My most recent ‘proper’ writing project, “The Rescue Year”, is one that I feel just a little bit proud of. You see, from inception to being fully typed up and the first wave of edits complete, it has taken just 11 months to bring the story together: 80,000 words, 2.5 A5 notebooks, 300Kb on the memory stick, and a fair amount of coffee. (OK, to be honest, it took 11 months and 10 days, but that’s close enough.)
Maybe this short blog will help explain the work behind the book. Even better, maybe it will inspire someone else to start writing!
Creating the Story
I never intended for the book to ‘happen’ like the above; that’s just the way it went. A paragraph scribbled down each day on the way into work; two pages at a time over a cappucino, whenever in a coffee shop; writing the last 1,000 words on the southbound boat on my last trip to Shetland. I could probably write even more during the year… But given there’s no slacking in my running, work, or everything else that life brings, that’s not a bad tally.
As I’m not yet published (which should hopefully change soon), I can’t offer any credentials of the quality of my writing. I will say what I have probably said before, though: For me, it’s always about the story, about the imagination. If I have a few scenes, a few characters, and can imagine the location… then the story just flows from my pen’s nib.
My stories aren’t thoroughly pre-planned. I may have a starting sequence in mind (where the characters make their way ‘on-stage’, as it were). And I often know sort of how I want it all to end, and even create a rough storyboard… but in between anything can happen. For example, I never intended a dog to feature in The Rescue Year, but at some point he just sort of strolled off the pen and introduced himself.
The downside to all this is that I genuinely feel sad writing the last few paragraphs; knowing that I’m saying goodbye to the characters I’ve grown to know. (And sometimes saying goodbye to a fond location, too.) That’s especially so when the book is a standalone like this one, not part of a series.
About the Book (so far)
So, what is The Rescue Year about? No spoilers – and obviously a literary agent or publisher may well ask for changes – but at the moment, the following is what the blurb’ on the back cover might look like.
The Rescue Year is a story of the future.
But this is not a future of technological marvels and new worlds; it is a future where entropy and division have taken hold.
Into this landscape travel Ewan Rogart and Evie Yatoub, two ‘traders’ from The Isles on an illicit mission. When they rescue a young woman who turns out to be one of the feared and hated ‘snatchers’, their lives are changed forever. They must make the perilous journey to the all-powerful capital, in order to save everyone they know from a terrifying conspiracy.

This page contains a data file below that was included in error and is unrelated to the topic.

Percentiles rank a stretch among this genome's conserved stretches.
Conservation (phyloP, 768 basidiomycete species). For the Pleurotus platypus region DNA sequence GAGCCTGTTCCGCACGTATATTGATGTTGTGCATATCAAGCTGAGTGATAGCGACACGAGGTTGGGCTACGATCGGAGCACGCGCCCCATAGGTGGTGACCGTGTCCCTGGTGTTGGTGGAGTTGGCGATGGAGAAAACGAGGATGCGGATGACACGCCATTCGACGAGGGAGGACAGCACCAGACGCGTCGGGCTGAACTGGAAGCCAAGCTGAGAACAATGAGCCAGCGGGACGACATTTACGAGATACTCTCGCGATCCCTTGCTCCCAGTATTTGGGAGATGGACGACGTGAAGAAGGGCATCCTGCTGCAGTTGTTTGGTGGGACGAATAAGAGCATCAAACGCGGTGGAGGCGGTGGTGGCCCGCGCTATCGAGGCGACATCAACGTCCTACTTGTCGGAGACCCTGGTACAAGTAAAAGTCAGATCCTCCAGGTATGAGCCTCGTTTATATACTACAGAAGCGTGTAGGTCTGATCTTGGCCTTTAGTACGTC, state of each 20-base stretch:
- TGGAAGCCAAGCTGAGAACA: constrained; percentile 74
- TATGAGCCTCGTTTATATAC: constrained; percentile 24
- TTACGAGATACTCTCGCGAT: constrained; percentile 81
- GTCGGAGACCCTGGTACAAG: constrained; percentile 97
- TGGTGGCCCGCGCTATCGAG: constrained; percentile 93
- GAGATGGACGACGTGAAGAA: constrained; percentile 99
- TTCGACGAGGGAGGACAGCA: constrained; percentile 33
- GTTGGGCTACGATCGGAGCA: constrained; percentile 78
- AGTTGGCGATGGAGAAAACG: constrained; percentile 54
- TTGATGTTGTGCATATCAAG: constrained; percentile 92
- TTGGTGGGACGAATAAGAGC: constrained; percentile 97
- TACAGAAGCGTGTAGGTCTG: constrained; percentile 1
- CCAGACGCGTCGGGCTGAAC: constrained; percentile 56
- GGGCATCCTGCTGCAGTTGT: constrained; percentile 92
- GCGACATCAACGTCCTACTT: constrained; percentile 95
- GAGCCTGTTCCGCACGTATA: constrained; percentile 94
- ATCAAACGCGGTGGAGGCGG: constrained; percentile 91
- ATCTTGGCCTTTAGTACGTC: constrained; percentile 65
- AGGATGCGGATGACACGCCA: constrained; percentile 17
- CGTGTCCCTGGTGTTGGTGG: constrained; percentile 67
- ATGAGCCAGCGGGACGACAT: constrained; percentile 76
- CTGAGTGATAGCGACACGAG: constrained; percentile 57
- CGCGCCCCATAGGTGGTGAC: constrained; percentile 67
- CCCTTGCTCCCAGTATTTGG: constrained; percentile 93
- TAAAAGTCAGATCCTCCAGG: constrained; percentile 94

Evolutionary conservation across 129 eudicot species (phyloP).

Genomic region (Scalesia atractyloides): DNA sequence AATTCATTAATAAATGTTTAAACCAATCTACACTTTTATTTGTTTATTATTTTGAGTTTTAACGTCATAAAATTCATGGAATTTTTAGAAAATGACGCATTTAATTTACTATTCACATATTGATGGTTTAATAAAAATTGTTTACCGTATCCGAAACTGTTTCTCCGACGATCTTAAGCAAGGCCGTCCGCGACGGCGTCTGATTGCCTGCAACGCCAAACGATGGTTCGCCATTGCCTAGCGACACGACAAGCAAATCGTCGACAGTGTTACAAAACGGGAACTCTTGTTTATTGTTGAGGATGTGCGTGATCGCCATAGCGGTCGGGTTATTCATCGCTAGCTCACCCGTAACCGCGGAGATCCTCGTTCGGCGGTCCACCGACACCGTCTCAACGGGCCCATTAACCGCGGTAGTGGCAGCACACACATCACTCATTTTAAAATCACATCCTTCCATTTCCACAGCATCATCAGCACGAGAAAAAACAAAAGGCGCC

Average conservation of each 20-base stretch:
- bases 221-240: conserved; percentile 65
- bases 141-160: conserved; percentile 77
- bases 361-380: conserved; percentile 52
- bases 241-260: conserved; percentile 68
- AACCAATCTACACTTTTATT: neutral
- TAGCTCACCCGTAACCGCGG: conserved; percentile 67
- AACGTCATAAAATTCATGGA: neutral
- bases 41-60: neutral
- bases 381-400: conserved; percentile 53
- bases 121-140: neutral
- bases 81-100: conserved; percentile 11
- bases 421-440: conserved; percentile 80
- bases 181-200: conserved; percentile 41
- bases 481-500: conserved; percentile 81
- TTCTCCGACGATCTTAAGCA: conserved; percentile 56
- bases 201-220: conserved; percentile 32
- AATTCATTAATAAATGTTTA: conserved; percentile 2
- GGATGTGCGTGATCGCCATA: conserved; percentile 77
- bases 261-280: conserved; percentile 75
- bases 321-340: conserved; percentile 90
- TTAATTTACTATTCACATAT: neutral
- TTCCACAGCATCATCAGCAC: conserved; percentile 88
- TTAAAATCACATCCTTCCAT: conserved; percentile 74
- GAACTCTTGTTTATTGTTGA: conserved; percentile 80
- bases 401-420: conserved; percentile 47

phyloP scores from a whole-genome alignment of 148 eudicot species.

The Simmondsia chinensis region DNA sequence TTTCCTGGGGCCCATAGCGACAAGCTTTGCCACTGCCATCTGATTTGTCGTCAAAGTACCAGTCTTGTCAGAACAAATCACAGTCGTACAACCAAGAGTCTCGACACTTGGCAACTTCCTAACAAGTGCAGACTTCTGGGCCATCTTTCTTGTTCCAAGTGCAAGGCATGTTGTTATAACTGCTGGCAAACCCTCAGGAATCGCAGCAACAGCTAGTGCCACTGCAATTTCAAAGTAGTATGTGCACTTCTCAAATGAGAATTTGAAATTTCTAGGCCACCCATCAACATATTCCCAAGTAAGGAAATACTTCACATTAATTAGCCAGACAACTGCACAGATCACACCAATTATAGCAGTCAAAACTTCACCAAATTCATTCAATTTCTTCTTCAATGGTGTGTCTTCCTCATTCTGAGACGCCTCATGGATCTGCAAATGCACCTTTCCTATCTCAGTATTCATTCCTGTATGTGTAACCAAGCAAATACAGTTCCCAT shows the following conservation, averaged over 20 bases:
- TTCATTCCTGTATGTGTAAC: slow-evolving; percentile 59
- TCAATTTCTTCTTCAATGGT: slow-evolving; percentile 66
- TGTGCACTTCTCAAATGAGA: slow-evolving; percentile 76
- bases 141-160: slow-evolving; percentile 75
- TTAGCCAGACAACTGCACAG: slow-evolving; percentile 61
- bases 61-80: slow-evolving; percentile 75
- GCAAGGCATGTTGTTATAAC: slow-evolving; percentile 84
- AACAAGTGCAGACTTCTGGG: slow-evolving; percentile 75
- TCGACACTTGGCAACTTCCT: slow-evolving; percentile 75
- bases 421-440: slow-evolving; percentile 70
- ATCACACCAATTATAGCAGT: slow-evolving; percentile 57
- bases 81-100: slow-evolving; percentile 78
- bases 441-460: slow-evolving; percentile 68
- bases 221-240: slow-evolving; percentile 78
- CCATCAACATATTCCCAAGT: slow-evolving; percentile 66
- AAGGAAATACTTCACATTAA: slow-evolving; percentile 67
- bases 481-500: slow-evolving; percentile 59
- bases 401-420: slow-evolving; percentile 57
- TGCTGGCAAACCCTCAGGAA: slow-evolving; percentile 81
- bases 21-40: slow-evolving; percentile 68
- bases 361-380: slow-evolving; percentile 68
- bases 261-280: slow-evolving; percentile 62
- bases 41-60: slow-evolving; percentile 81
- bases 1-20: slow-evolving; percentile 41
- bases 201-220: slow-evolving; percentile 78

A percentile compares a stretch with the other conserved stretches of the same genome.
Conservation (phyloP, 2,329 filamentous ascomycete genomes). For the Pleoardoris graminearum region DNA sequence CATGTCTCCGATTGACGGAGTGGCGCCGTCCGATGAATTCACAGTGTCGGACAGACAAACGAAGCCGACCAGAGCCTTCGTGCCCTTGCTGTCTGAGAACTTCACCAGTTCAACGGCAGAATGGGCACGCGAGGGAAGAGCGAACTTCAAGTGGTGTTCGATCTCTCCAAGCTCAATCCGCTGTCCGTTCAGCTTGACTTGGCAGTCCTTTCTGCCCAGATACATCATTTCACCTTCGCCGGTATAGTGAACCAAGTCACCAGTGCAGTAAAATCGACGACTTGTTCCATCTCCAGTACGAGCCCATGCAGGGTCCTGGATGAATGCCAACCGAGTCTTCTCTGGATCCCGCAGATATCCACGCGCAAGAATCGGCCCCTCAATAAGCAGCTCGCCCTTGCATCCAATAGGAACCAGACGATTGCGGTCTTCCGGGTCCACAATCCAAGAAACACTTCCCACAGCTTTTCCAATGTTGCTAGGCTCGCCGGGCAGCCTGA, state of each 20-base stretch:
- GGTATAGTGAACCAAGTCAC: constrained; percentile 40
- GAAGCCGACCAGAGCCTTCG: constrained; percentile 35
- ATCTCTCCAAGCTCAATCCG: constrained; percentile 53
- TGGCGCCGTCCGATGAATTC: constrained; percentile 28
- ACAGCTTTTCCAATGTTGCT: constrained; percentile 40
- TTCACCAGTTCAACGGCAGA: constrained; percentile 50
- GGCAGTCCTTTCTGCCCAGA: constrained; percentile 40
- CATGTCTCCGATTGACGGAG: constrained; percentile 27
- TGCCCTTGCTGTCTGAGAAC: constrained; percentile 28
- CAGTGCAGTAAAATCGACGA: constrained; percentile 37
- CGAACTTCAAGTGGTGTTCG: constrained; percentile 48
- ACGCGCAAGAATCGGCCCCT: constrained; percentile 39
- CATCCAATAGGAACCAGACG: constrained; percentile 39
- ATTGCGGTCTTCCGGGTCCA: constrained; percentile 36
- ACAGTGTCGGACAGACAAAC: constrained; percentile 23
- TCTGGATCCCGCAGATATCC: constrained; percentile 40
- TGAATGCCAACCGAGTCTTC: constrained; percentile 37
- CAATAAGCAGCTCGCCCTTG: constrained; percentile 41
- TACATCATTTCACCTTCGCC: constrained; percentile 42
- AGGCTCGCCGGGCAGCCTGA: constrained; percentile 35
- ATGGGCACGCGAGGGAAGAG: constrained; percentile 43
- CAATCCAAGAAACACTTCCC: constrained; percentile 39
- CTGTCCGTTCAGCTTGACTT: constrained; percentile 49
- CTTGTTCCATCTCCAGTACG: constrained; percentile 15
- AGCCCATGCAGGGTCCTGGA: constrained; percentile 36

The Rescue Year will take the reader through the dark streets of a mighty capital where the yeomanry hold sway; along the decks of the sailing ship ‘Hyperion‘; and explore the beautiful but remote islands where those labelled as ‘Recidivists’ live.
OK. I would be lying if I said the whole narrative around Britain’s exit from the EU hadn’t influenced this book (it has). Still, hopefully the reader will be able to bring their own interpretation onto what the story and characters are about. I might also be lying if I said ‘The Isles’ in the book aren’t partly inspired by Shetland… but perhaps I’ll leave it to the reader to imagine the location.
So what happens next? Well, don’t expect this on the bookshelves in time for Christmas, for starters!
The next step is a bit like baking a cake, where you need to leave it to cool after being in the oven. I need to leave the story for a month or two (some would say a year, but I don’t always hold with that), then revisit and proofread it. After that, as I learnt from Sunset (which took so many years to prepare for publication) – I will be looking for a fresh pair of eyes to offer an editorial critique.
And then and then… Then I will be ready to start submitting. I might well have found an agent for Sunset in the interim, but with The Rescue Year being less of an epic, it may well prove easier for a first-time novelist to gain their interest.
So in the quiet hours in between all that and re-submitting Sunset to agents, I will be starting to tell/write another story. Whether that will be bringing Threads or Hamefarin to completion, or something completely new I haven’t decided yet – that’s part of the fun of writing!
Thank you to all who continue to encourage me in this and who give me tips and advice – it really does matter.
As ever, please do keep checking back! The front page of my website will always flag any updates, and I do intend to try and put some short extracts up here. And if I move down the avenue of self-publishing, I will definitely be posting out updates on social media and looking for more advice!